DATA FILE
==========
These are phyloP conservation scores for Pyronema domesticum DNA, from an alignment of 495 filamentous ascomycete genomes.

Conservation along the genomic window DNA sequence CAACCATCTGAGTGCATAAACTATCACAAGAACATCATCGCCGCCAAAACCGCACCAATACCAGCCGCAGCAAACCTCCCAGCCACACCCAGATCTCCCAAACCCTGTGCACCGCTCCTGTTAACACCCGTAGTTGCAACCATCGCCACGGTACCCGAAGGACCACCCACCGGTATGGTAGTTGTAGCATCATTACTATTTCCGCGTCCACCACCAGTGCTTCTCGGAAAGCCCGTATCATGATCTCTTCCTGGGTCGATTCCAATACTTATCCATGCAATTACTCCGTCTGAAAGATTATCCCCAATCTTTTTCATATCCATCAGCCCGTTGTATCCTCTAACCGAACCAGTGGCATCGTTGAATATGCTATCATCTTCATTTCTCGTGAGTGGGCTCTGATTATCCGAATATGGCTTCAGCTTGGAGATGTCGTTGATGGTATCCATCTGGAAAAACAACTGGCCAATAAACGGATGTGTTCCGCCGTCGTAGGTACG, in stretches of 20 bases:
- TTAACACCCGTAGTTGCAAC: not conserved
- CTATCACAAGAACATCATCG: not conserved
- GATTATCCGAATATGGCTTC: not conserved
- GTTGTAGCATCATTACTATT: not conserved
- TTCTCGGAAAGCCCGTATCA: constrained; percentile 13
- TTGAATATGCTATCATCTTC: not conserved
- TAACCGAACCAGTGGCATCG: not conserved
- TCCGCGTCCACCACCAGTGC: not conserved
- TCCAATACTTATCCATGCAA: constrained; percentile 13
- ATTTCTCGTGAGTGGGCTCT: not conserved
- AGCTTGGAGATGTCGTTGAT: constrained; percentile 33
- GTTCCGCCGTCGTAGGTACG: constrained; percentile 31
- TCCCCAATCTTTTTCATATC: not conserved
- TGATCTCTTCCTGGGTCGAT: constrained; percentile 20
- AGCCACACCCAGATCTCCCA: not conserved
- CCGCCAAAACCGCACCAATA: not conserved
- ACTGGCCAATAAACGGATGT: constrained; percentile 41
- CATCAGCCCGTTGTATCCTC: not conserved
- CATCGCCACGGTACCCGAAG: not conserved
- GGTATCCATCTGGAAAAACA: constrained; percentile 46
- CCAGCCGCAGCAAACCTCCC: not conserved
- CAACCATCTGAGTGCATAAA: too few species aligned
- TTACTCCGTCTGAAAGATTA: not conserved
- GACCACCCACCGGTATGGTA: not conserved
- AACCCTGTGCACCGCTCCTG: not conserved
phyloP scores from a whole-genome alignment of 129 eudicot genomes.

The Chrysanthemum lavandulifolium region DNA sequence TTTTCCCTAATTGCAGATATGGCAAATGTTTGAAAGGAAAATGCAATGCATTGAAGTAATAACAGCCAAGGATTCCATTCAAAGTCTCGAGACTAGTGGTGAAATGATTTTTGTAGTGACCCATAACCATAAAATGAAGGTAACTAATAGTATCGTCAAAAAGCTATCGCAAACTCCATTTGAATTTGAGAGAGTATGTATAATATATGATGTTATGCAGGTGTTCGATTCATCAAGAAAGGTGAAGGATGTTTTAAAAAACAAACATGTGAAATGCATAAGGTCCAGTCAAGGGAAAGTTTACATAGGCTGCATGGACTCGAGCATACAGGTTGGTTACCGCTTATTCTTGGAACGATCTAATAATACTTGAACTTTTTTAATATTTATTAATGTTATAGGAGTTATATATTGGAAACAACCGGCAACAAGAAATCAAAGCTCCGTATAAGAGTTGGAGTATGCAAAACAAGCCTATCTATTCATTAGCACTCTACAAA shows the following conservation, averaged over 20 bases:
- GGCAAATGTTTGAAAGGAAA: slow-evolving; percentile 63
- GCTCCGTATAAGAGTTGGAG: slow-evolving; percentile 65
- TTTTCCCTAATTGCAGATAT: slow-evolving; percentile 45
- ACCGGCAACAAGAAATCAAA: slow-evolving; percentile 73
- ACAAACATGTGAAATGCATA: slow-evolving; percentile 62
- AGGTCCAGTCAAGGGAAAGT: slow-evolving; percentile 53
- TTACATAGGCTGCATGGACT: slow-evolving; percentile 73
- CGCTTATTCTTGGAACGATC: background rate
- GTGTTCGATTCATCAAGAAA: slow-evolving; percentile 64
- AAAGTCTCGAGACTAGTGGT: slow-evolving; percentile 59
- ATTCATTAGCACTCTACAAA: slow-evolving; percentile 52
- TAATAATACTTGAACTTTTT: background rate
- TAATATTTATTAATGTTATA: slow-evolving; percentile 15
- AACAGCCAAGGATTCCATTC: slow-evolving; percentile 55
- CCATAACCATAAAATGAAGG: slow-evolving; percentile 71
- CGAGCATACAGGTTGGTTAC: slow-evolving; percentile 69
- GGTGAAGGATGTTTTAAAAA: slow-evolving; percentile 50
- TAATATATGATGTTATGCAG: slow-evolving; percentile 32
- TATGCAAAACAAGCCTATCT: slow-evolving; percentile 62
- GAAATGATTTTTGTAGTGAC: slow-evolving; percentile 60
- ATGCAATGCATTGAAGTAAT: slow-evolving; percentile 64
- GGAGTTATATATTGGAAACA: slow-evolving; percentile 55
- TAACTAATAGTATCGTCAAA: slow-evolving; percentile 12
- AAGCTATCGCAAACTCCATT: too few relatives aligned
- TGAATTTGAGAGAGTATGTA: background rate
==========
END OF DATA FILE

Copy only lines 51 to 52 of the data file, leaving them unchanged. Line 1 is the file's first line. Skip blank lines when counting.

- GGAGTTATATATTGGAAACA: slow-evolving; percentile 55
- TAACTAATAGTATCGTCAAA: slow-evolving; percentile 12